Comparison of the effects of three different phosphatidylcholines on casein-stabilized oil-in-water emulsions
- 134 Downloads
Soy oil-in-water emulsions, stabilized by casein, but incorporating one of three different phosphatidylcholines (PC), namely egg-PC, di-palmitoyl phosphatidylcholine (DPPC) and di-oleyl phosphatidylcholine (DOPC), have been studied by photon correlation spectroscopy, light scattering, fast protein liquid chromatography, and sodium dodecyl sulfate polyacrylamide gel electrophoresis (SDS-PAGE). Egg-PC enhanced the stability of emulsions made with low casein concentration, and it competed for space with casein at the oil-water interface during the emulsification process, but no further displacement of protein was found. DPPC had little effect on emulsion stability nor did it show a detectable competition at the interface with casein during or after emulsification. DOPC, however, not only competed with casein at the interface during emulsification, it also removed casein from the interface during storage of the emulsion. The displacement of casein caused instability of the emulsions. Adding DOPC to emulsions also led to displacement of casein from the interface and caused instability of the emulsion, but the process was much slower and occurred to a smaller extent compared to emulsions prepared with DOPC. The different behavior of egg-PC, DPPC, and DOPC on the oil-water interface was in good agreement with their relative solubility in the oil phase as measured by spectrophotometry. All three lipids modified the hydrodynamic thickness of the adsorbed casein layer corresponding to their modification of the surface concentration of casein.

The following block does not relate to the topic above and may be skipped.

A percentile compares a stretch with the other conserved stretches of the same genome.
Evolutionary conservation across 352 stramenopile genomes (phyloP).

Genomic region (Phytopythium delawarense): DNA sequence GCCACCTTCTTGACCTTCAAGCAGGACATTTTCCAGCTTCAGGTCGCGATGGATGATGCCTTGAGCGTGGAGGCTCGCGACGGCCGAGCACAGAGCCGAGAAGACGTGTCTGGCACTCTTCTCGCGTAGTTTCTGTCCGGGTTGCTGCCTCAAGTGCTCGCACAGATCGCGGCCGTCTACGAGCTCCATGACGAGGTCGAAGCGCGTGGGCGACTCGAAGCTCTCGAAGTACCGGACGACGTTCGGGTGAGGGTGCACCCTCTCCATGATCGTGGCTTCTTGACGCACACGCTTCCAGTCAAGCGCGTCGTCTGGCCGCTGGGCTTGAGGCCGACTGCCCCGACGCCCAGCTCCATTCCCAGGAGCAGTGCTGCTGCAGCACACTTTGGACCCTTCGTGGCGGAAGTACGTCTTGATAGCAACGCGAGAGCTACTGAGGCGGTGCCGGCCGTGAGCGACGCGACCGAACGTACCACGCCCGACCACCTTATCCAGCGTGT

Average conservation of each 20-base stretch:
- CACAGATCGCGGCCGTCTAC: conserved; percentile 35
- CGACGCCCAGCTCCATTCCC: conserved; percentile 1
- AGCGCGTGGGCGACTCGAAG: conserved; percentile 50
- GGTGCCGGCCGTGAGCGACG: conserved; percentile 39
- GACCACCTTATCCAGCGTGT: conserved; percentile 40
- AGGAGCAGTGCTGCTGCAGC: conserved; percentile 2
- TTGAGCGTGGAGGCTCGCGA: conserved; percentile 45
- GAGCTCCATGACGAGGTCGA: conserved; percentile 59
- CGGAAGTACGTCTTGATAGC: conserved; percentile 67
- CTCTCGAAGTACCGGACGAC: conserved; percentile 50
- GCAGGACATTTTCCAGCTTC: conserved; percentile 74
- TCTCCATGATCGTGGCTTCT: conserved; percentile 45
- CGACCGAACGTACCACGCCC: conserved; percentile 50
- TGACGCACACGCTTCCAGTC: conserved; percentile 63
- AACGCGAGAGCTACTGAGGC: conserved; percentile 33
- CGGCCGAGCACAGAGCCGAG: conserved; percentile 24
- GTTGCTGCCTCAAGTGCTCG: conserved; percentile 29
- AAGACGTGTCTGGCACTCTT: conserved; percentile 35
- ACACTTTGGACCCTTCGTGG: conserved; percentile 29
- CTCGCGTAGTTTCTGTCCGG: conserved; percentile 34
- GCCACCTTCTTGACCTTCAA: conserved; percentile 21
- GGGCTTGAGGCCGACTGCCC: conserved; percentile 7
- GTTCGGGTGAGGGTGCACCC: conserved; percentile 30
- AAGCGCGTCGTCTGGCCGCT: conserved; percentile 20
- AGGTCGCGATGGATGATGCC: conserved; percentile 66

Key WordsCasein lecithin lipid protein interaction oil-water interface
Unable to display preview. Download preview PDF.
- 1.Graf, T., and L. Meyer, Use of Lecithin in Food,Int. Flavours Food Additives 7:218–221 (1976).Google Scholar
- 2.Szuhaj, B.F., and G.R. List,Lecithins, American Oil Chemists' Society, Champaign, 1985.Google Scholar
- 4.Dickinson, E., and G. Iveson, Adsorbed Films of β-Lactoglobulin + Lecithin at the Hydrocarbon-Water and Triglyceride-Water Interface,Food Hydrocoll. 6:533–541 (1993).Google Scholar
- 5.Bergenstahl, B.A., and P.M. Claesson, Surface Forces in Emulsions, inFood Emulsions, 2nd edn., edited by K. Larsson and S.E. Friberg, Dekker, New York, 1990, pp. 41–96.Google Scholar
- 7.Muir, D.D., and A.W.M. Sweetsur, Production and Properties of In-Can Sterilised Concentrated Milk with 39% Solids: Process Optimisation,Milchwissenshaft 47:80–83 (1992).Google Scholar
- 8.Hardy-Lloyd, E.E., A.W.M. Sweetsur, I.G. West, and D.D. Muir, Preparation and Properties of Sterilized Concentrated Milk Incorporating Lecithin,Milchwissenshaft 41:470–473 (1986).Google Scholar
- 9.De Feijter, J.A., J. Benjamins, and M. Tamboer, Adsorption Displacement of Proteins by Surfactants in Oil-in-Water Emulsions,Colloids Surf. 27:243–266 (1987).Google Scholar
- 13.Heertje, I., J. Nederlof, H.A.C.M. Hendrickx, and E.H. Lucassen-Reynders, The Observation of the Displacement of Emulsifiers by Confocal Scanning Laser Microscopy,Food Structure 9:305–316 (1990).Google Scholar
- 18.Dickinson, E., and V. Galazka, Emulsion Stabilization by Ionic and Covalent Complexes of β-Lactoglobulin with Polysaccharides,Food Hydrocoll. 5:281–296 (1991).Google Scholar
- 19.Johansson, D., and B. Bergenstahl, Lecithins in Oil-Continuous Emulsions. Fat Crystal Wetting and Interfacial Tension,J. Am. Oil Chem. Soc. 72:205–211 (1995)Google Scholar
- 24.Chen, J.S., E. Dickinson, and G. Iveson, Interfacial Interactions, Competitive Adsorption and Emulsion Stability,Food Structure 12:135–146 (1993).Google Scholar